Sadly, unscrupulous steakhouses will prey on people who don't know the difference between top sirloin and porterhouse, serving one steak and charging them for a more expensive cut. For example, a 2016 investigation by Inside Edition found many U.S. restaurants not certified to serve Japanese Kobe beef were instead serving lower-quality meat and calling it Kobe. These weren't just no-name local steakhouses, either: Old Homestead Steakhouse, the oldest steakhouse in the U.S., was one of the culprits. So was Le Bernardin, a New York restaurant with three Michelin stars.

This steak fake-out happens at chains, too, with one TripAdvisor reviewer blasting a former Outback Steakhouse location in Tacoma, Washington, for serving them a rump roast after they ordered filet mignon. If you're unfamiliar with the various steak cuts, do a little research beforehand to protect yourself from unwittingly dining on an incorrect steak.

7. Your steak isn't cooked the way you ordered it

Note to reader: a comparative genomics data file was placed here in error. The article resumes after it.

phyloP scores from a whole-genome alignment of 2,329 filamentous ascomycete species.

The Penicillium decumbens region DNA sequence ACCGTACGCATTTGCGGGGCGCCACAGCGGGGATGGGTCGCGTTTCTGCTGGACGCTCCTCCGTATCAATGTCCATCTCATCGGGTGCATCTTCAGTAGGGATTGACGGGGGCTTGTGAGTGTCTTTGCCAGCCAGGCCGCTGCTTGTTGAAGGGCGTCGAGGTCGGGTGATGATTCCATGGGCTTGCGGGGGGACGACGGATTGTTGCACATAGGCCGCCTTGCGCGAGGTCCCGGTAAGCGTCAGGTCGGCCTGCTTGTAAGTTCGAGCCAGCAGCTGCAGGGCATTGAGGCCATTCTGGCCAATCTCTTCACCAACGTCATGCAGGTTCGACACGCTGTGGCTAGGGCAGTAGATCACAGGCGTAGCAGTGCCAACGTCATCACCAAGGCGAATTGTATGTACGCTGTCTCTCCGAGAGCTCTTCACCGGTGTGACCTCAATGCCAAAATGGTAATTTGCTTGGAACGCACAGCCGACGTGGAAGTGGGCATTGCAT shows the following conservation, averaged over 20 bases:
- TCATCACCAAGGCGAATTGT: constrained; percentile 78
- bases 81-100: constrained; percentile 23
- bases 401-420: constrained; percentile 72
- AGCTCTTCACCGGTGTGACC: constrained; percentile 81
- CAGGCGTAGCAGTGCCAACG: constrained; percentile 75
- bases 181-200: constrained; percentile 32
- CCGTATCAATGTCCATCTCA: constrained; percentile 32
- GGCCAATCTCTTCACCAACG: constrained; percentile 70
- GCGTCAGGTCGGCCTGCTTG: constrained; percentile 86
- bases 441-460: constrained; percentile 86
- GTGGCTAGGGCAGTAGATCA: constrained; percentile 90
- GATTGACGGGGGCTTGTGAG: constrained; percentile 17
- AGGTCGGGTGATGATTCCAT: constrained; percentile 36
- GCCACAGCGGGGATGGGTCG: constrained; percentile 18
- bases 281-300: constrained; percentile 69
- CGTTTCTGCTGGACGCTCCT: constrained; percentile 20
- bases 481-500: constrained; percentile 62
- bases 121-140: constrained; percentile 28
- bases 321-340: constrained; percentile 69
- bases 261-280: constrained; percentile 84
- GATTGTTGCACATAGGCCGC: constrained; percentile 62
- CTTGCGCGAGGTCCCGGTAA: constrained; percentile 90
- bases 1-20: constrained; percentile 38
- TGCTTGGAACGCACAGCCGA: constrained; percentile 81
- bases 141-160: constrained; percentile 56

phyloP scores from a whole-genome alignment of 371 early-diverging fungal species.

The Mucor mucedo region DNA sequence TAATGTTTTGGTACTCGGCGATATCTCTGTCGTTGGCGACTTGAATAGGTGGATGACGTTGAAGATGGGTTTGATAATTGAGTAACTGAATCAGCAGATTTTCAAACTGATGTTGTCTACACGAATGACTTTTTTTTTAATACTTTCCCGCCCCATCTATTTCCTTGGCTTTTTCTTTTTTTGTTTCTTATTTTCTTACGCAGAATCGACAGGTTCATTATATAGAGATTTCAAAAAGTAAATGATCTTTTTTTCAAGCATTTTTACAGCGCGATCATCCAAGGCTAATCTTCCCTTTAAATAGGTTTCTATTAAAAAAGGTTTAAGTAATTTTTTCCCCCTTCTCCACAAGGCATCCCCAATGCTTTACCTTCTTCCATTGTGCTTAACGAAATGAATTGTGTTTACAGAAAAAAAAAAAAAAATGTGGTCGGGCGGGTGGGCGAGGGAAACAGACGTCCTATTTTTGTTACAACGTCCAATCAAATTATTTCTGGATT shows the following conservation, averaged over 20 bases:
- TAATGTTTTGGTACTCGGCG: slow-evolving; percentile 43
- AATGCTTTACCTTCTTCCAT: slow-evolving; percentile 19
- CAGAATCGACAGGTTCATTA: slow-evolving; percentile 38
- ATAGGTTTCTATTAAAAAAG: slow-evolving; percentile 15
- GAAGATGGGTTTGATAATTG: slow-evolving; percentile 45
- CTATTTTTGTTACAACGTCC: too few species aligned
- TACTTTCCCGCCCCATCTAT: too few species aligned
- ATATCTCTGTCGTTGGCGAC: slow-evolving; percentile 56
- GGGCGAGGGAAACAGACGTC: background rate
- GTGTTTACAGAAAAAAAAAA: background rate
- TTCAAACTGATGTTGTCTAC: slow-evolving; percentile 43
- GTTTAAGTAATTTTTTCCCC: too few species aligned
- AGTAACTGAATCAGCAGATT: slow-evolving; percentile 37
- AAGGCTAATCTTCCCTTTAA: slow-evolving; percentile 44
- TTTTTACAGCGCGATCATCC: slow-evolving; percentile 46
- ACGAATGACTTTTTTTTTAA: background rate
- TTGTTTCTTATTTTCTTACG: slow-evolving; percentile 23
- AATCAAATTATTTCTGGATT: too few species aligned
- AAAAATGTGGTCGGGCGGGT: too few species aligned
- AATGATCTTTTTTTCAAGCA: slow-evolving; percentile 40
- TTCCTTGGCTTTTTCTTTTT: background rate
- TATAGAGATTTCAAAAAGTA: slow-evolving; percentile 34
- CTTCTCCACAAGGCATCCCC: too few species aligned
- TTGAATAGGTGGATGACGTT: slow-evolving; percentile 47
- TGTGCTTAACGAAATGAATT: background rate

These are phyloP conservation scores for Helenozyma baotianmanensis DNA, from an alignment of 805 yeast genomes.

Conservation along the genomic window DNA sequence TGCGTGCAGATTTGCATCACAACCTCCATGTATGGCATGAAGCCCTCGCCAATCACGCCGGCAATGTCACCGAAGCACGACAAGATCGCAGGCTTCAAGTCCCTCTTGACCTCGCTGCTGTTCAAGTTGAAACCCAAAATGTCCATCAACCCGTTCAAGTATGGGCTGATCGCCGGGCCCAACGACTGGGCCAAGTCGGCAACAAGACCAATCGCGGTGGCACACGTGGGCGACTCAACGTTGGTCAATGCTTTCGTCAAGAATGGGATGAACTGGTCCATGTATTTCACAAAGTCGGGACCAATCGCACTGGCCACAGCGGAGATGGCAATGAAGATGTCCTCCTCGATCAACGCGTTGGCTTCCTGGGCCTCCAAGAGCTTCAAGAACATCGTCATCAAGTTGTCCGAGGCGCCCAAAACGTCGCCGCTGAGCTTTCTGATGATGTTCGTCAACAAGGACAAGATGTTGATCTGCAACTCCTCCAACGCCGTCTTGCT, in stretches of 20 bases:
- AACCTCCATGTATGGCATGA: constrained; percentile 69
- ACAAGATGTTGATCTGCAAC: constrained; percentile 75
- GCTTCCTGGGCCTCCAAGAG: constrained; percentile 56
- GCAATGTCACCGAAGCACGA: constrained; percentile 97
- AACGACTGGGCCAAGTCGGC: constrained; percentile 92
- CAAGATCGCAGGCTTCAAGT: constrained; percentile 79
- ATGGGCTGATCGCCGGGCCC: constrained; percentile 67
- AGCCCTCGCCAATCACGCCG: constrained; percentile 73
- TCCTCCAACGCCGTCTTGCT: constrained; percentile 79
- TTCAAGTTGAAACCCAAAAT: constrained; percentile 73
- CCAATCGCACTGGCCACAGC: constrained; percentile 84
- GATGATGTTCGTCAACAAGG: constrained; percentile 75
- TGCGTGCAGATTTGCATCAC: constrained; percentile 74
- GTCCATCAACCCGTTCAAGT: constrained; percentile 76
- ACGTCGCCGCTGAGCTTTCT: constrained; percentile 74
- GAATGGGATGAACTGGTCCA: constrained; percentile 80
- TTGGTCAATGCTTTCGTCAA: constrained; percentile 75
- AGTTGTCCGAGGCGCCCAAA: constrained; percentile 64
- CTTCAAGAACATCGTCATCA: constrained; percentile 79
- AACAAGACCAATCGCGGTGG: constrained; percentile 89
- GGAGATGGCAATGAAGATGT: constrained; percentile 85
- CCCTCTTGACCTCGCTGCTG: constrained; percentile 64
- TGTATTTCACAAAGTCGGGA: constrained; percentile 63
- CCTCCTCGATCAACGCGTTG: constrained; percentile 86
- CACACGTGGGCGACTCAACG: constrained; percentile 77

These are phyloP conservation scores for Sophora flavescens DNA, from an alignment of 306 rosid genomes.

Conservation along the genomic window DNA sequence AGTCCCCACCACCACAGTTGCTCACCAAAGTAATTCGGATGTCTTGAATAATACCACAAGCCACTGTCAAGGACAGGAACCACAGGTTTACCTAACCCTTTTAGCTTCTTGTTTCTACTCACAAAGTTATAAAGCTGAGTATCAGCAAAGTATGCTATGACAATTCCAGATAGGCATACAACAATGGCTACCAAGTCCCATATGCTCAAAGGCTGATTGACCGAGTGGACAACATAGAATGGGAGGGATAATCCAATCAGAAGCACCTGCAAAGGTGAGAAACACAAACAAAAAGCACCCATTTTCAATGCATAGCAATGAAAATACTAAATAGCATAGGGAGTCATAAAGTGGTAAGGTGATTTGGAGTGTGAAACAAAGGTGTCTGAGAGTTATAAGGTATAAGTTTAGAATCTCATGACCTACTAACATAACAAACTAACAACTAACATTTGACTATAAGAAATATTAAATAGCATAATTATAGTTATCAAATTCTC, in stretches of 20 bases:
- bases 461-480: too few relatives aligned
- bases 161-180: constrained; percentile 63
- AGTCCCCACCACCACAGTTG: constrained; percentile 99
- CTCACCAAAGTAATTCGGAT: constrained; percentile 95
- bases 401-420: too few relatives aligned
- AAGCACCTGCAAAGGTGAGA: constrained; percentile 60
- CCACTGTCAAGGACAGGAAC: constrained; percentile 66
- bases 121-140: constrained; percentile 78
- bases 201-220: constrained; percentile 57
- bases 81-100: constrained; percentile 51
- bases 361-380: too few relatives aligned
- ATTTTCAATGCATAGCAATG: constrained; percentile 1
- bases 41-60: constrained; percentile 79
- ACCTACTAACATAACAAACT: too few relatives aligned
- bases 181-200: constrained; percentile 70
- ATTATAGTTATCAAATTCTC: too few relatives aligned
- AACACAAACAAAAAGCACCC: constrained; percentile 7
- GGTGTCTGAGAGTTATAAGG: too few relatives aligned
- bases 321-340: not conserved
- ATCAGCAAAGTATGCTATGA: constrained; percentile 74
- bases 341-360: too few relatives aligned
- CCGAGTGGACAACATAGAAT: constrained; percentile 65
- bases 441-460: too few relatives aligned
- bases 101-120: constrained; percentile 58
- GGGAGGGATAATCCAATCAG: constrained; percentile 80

People have debated how thoroughly to cook a steak for a long time, and each has its supporters: Yes, even well-done. What isn't up for debate, though, is that a steakhouse customer should receive their meal the way they requested it. 

Each level of steak doneness (rare, medium-rare, etc.) has very specific internal temperature, color, and texture requirements. Also, Insider points out different cuts taste best at different doneness levels, so an undercooked or overcooked steak will have a big impact on the eating experience.

Sometimes, though, you'll get a steak that wasn't cooked properly, and it may not be an accident. In 2018, a New York Post investigation brought to light that many restaurants were deliberately undercooking steaks. Apparently, it's because eateries know an undercooked steak can be fixed in a couple of minutes while an overcooked steak has to be thrown out. 

According to a 2007 USDA report, up to 5 percent of restaurant-served beef is discarded because customers thought it was overcooked. But we think occasionally having to toss a steak because of one unhappy customer is better than undercooking everything and having a lot of unhappy customers.

8. The meat has too much salt

While a little salt can add to a steak's taste, a little more could be a sign you're at a bad steakhouse. Though you've almost surely heard at least once that "good steak doesn't need to be seasoned," meat and grilling experts such as Traeger agree the right amount of salt and seasoning will enhance the taste. The general rule is one teaspoon of salt per pound of beef evenly spread across both sides.